ENNIS, Texas - Is Dick LaHaie on his way to another NHRA Top Fuel championship as a crew chief? Is Doug Herbert destined to become the tallest (6-foot-4) driver to win the title? Those are questions Herbert and LaHaie would...
ENNIS, Texas - Is Dick LaHaie on his way to another NHRA Top Fuel championship as a crew chief? Is Doug Herbert destined to become the tallest (6-foot-4) driver to win the title? Those are questions Herbert and LaHaie would like to answer in the affirmative, but they realize the Castrol Nationals, April 23-25, at the Texas Motorplex, is just the fifth of 22 races in what will become a long season. "It's way too early to think about those things, but I definitely think we can be a contender," said Herbert, who leaped from fourth place into second in Winston Series points with a victory at Houston (April 11). He also became the first driver to win the Winston No Bull Challenge, pocketing an extra $100,000, making his $150,000 payoff ($50,000 for the race win) the largest one-day payday in NHRA history. LaHaie's tune-ups have made Herbert's Snap-on Racing dragster one of the most competitively consistent cars during the last three races. After a first-round loss at Pomona, Calif., to start the season, Herbert reached the semifinals at Phoenix and was runner-up at Gainesville, Fla., where, ironically, he was randomly selected to qualify for the bonus. The Houston win put Herbert back into the NHRA winner's circle for the first time in almost six years. Herbert's title-round triumph over Tony Schumacher at Houston was his first in NHRA since June 1993 at Columbus, Ohio, and capped what the winner termed "an unbelievable weekend. First, just to be selected to have a chance to win the bonus was amazing. Then to win the race was exciting. Maybe I should head for Las Vegas. "A lot of the credit for this win has to go to Dick, assistant crew chief Larry Frazier and our crew," Herbert added. "They all did a great job.
About 18 months ago, I was fortunate to get LaHaie to come to work for me. He said he thought I could do the job as a driver. He was my hero before he came to work for me. He's a former Winston Top Fuel champion (1987) and he knows how to win as a driver and tuner." LaHaie was crew chief on Scott Kalitta's 1994-95 Top Fuel championship teams. "Dick's a conservative guy," Herbert said. "We had the same engine in the car all weekend, and that's pretty rare. He's such a perfectionist. All eight cylinders run and the engine doesn't drop cylinders very often. We complement each other. He knows how hard I try and I understand how hard he tries. We respect each other. I'm lucky to be the guy behind the wheel who gets to hit the throttle." "You don't learn anything when you don't go down the track," says LaHaie. "I'm happy (to get the win) for Doug. It was a long time coming. I can't say enough about how hard Frazier and the crew are working. They are very dedicated." Herbert had traction problems on his first run at Houston, then followed with a string of 4.60s and a 4.573 at 321.65 mph, which qualified him sixth. The speed was a career best. During eliminations, he knocked out Doug Kalitta, Joe Amato and Cory McClenathan before driving away from Tony Schumacher in the title round. Herbert left the starting line first and crossed the finish line first with a 4.657 at 309.56 mph while Schumacher's car had traction problems and slowed to a 7.631. He wasn't thinking about the money on the run, Herbert said. "When you're in the car running, the last thing you're thinking about is the money." The win was the second in seven NHRA final rounds for the Cherryville, N.C., driver. While his wallet may be a little heavier with the extra $100,000, Herbert, 31, remains about 25 pounds lighter than when he began the season. "Dick had the car on a diet," he commented. "I was buying all these titanium parts. The crew was working hard and I wanted to do my part. I starved myself (going from 245 to 220). "Some of the little bitty guys don't have any problem getting their car weight down, but when you have a full-size guy like me, it's hard to get the car down to the right weight. Actually, the car is the right weight, but you put this driver in it and it's too heavy." Herbert prefers earning points to gaining pounds. His 313 Winston Series points put him 32 behind pacesetting Mike Dunn's 345 and 27 ahead of Larry Dixon going into the Motorplex. Qualifying is scheduled Friday at 2:30 and 6:30 p.m., Saturday at noon and 4 p.m. Eliminations begin Sunday at 11 a.m.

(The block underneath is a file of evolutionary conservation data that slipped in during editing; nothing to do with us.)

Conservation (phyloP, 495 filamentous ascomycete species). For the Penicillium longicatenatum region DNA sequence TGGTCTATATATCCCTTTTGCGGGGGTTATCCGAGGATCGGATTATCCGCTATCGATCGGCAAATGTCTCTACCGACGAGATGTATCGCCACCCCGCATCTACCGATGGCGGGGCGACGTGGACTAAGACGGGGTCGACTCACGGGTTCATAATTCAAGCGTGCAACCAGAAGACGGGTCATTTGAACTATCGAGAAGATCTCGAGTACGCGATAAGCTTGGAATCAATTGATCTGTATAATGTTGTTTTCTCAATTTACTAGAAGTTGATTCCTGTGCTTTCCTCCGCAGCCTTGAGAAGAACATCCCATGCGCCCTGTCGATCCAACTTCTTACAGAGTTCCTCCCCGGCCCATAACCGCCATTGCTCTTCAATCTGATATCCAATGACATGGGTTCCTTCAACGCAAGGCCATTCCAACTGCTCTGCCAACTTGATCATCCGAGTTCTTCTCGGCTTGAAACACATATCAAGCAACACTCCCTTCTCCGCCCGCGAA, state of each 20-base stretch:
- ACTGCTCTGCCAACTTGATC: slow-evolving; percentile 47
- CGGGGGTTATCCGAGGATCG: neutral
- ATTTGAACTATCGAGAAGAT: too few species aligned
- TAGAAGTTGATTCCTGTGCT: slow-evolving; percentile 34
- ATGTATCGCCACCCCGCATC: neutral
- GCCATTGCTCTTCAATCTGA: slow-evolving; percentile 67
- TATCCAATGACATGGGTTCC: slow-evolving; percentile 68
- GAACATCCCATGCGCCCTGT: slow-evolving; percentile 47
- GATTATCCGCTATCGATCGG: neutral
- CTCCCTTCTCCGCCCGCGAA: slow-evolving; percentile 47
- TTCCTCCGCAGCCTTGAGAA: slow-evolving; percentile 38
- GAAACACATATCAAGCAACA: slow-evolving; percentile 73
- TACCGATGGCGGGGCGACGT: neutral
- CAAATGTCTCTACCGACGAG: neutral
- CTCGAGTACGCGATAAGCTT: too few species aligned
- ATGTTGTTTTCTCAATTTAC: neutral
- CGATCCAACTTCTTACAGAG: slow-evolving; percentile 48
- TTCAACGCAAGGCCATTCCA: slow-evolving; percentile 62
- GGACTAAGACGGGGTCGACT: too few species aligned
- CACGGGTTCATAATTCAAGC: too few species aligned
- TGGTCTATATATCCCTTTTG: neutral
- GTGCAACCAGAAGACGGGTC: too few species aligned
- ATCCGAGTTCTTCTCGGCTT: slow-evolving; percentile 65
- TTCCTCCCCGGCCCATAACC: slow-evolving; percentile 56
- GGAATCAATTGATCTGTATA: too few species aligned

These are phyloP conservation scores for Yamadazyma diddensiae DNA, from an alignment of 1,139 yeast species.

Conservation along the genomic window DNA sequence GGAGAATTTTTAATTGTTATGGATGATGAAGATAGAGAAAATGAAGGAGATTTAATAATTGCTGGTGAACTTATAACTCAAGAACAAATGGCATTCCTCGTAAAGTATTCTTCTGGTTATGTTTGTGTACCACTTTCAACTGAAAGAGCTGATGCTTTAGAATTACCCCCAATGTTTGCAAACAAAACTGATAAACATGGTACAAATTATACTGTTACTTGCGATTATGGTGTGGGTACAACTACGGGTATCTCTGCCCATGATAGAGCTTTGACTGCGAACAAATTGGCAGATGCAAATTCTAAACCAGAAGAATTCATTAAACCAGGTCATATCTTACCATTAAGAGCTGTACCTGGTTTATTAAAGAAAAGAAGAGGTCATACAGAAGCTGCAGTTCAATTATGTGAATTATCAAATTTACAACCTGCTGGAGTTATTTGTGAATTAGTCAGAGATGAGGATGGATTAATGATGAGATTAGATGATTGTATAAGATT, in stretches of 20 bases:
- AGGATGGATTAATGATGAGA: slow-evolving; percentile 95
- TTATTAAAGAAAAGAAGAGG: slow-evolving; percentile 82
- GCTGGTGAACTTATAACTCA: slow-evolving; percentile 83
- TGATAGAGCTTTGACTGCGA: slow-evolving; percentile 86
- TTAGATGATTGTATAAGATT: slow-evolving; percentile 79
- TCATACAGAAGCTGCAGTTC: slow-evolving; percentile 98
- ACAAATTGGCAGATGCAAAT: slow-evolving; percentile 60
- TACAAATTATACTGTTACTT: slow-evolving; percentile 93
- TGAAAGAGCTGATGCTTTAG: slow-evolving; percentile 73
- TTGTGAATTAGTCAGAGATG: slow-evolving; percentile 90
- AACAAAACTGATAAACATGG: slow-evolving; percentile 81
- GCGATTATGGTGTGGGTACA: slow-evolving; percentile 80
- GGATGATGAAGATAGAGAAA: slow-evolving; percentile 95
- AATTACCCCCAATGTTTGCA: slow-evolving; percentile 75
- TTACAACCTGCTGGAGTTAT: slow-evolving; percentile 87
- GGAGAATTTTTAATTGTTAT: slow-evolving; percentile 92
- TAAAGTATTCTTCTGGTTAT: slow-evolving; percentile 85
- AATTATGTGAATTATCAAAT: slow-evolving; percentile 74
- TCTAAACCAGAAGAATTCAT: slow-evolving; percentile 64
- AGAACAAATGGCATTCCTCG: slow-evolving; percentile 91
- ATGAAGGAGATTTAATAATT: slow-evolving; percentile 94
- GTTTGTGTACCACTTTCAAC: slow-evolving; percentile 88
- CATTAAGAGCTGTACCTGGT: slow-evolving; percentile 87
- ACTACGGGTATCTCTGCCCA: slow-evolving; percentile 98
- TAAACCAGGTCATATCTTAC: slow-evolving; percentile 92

Doug Herbert Facts:
Age: 31 Hometown: Cherryville, N.C.
Career Final-round record: 2-7 1999 Final rounds: 1-2 Last Win: April 11, 1999, Houston
Quickest time: 4.551 seconds (3/99, Gainesville, Fla.) Fastest speed: 321.65 mph (4/99, Houston)